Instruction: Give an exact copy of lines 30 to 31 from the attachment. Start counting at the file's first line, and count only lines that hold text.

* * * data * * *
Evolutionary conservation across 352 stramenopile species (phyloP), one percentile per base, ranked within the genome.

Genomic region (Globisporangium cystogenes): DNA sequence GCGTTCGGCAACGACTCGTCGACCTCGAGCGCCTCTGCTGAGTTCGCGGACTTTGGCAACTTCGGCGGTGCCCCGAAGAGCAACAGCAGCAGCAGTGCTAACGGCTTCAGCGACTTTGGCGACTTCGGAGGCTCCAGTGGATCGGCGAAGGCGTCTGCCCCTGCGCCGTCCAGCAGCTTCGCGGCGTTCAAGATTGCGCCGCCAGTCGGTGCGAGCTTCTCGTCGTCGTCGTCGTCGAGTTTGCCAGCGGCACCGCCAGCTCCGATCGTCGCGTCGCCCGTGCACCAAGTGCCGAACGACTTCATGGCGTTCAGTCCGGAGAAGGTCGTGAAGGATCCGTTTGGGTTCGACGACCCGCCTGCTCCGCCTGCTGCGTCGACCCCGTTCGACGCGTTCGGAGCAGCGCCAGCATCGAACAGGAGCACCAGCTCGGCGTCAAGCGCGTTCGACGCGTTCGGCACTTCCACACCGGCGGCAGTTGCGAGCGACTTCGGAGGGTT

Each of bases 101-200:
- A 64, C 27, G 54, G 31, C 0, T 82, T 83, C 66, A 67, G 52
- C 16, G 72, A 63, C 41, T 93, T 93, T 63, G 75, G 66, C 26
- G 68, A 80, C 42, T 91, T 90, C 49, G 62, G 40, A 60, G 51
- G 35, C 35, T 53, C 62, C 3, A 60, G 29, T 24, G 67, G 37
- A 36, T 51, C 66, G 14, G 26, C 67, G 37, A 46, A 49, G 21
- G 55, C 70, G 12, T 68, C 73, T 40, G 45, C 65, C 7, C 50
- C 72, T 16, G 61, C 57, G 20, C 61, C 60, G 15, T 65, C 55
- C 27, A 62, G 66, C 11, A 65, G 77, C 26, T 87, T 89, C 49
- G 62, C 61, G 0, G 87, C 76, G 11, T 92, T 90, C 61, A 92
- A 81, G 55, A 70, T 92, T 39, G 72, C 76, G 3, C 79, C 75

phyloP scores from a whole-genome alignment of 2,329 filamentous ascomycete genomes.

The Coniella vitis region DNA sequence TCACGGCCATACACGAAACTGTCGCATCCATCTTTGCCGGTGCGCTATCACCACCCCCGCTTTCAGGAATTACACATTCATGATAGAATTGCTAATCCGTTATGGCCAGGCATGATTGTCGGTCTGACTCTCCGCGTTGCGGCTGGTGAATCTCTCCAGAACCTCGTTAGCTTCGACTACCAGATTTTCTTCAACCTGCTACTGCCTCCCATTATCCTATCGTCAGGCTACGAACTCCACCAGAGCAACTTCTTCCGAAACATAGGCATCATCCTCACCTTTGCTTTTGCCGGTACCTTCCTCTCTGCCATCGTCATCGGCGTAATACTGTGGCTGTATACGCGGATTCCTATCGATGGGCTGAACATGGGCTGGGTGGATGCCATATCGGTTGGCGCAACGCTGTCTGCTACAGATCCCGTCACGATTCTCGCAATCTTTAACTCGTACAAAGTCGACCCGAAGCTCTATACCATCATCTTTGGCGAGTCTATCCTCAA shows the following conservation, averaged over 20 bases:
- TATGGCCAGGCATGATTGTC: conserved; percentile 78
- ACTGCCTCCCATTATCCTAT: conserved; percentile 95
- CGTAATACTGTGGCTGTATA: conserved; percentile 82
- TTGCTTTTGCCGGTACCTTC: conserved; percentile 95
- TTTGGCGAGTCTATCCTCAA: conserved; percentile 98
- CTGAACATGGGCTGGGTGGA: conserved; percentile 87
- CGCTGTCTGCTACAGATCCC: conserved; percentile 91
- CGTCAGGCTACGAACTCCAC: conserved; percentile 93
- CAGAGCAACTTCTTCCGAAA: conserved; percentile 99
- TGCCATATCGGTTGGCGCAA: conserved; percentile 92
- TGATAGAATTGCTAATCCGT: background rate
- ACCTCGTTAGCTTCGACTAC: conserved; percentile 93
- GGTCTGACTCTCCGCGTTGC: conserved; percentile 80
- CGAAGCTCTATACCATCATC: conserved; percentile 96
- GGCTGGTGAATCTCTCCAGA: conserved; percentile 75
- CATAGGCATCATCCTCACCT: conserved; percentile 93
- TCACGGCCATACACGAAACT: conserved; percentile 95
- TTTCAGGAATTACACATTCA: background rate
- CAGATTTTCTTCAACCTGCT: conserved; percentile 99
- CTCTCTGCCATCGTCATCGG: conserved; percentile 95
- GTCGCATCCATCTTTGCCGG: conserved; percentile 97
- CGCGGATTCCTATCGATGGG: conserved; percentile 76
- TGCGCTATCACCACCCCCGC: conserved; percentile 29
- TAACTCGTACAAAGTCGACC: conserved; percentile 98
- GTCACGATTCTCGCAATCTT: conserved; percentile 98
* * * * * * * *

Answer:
- GGCTGGTGAATCTCTCCAGA: conserved; percentile 75
- CATAGGCATCATCCTCACCT: conserved; percentile 93